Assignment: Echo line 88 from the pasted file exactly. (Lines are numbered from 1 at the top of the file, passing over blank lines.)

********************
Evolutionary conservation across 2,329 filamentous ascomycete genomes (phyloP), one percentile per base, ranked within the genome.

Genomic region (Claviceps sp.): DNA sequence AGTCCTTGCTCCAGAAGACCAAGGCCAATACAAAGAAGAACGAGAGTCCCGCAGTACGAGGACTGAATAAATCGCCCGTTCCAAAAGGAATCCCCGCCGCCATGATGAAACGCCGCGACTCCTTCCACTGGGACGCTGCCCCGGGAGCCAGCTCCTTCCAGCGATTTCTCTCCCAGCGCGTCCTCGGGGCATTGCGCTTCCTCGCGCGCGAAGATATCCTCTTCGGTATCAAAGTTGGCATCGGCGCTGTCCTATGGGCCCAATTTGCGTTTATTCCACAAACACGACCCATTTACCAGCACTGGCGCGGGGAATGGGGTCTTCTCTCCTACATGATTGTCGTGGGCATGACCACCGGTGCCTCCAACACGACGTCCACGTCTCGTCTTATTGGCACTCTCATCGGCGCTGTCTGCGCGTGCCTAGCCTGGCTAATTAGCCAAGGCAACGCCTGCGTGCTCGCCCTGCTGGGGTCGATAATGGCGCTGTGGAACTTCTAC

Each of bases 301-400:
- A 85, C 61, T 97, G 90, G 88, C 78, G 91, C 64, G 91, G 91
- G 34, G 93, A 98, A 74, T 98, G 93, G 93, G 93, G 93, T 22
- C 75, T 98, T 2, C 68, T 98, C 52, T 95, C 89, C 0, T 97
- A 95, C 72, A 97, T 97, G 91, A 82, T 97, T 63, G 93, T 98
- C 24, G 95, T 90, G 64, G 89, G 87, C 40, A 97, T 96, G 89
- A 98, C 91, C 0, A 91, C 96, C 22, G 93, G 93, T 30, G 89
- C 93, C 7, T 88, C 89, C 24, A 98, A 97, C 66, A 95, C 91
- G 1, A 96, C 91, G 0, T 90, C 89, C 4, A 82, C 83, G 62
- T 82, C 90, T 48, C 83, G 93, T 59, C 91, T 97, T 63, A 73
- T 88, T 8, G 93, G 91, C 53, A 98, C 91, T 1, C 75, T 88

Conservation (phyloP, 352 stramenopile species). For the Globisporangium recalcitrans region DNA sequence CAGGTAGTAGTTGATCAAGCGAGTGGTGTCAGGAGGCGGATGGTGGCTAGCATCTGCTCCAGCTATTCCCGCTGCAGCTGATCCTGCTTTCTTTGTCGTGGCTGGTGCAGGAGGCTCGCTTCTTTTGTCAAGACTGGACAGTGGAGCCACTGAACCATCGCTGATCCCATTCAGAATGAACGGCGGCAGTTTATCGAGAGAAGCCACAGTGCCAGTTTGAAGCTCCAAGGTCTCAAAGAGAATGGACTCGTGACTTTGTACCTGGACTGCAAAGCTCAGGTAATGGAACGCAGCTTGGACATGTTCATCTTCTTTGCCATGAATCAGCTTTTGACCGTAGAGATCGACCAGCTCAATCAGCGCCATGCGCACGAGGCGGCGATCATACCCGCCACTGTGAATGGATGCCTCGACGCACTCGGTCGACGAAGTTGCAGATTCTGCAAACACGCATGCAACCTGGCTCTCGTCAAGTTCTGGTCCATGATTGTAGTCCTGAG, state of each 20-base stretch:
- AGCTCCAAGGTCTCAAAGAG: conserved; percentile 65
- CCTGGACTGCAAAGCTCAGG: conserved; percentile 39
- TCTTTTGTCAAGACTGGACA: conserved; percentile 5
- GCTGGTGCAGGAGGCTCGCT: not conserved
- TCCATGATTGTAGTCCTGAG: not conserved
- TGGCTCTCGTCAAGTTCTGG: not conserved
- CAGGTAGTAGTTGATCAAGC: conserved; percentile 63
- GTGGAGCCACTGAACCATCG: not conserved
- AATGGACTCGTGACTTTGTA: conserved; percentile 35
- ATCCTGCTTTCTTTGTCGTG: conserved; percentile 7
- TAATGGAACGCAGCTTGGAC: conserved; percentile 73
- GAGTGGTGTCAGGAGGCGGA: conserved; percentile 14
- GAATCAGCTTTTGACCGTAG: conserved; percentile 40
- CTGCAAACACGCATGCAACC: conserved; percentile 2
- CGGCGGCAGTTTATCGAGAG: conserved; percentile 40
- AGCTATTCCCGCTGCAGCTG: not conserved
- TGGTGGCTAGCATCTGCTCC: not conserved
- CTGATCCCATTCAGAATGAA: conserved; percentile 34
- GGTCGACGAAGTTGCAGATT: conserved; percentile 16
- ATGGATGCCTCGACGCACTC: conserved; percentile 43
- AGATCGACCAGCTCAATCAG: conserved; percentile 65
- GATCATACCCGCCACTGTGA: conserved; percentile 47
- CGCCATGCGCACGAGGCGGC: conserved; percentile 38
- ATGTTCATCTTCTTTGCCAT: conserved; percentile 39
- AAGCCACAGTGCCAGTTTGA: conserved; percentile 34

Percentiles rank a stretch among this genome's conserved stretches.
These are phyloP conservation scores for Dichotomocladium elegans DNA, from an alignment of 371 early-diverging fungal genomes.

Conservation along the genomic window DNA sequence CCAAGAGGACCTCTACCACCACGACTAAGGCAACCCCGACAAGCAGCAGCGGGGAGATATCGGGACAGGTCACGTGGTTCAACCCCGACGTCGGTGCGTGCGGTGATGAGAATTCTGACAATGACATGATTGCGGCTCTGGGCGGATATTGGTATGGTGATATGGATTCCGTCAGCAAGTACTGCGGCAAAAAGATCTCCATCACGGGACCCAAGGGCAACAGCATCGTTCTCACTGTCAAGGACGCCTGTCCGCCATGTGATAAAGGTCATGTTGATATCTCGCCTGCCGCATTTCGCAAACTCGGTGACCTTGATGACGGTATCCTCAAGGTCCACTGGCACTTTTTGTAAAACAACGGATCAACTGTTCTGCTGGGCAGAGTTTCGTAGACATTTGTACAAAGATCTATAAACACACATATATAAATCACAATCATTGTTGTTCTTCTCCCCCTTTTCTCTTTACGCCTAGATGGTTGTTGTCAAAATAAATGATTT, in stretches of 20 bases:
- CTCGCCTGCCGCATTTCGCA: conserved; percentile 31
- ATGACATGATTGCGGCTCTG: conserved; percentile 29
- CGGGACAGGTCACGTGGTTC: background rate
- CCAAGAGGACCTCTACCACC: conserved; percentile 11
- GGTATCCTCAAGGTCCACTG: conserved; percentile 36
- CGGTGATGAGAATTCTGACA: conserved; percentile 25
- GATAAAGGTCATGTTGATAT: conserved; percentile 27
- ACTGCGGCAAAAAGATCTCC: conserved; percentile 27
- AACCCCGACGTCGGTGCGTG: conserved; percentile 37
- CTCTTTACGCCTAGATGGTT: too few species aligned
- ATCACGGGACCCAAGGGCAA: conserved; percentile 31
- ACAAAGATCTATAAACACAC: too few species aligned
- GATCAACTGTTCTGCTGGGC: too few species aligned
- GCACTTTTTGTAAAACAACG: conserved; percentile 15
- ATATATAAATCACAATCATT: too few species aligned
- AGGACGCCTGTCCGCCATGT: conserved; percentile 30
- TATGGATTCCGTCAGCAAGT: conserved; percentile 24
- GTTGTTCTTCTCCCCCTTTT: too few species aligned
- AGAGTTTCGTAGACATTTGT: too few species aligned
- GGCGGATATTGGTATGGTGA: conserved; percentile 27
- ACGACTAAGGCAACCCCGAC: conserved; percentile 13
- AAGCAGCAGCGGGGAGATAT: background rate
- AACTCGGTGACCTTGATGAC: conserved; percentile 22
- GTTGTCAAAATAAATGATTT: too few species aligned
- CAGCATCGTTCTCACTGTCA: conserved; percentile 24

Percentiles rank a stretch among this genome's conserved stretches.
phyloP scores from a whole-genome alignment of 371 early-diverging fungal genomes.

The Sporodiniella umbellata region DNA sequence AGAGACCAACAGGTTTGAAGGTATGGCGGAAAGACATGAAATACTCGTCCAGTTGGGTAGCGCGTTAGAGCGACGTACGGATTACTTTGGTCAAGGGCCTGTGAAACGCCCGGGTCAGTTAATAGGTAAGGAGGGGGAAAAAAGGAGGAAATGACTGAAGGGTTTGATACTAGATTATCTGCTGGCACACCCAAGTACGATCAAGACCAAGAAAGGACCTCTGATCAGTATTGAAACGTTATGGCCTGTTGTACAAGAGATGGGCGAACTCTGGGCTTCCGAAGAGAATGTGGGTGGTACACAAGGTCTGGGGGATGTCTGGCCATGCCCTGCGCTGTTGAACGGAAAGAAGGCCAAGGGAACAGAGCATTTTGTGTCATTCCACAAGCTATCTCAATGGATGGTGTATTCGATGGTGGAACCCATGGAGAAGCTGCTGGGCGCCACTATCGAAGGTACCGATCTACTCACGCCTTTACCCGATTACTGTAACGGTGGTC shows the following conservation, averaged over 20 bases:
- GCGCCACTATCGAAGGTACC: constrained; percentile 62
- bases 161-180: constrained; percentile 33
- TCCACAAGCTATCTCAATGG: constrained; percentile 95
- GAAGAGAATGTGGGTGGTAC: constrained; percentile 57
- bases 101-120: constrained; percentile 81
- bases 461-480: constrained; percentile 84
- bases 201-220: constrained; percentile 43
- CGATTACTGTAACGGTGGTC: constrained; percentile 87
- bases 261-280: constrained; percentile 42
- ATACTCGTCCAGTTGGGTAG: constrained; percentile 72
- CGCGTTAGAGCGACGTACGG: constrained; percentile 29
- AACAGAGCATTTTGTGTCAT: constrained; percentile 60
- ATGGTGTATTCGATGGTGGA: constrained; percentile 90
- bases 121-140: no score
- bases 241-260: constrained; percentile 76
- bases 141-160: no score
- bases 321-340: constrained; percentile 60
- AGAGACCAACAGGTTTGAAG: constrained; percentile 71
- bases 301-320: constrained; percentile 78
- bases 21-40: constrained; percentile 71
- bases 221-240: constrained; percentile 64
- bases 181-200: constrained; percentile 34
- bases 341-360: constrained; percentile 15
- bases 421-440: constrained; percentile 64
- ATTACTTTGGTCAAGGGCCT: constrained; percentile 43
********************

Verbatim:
- AGAGACCAACAGGTTTGAAG: constrained; percentile 71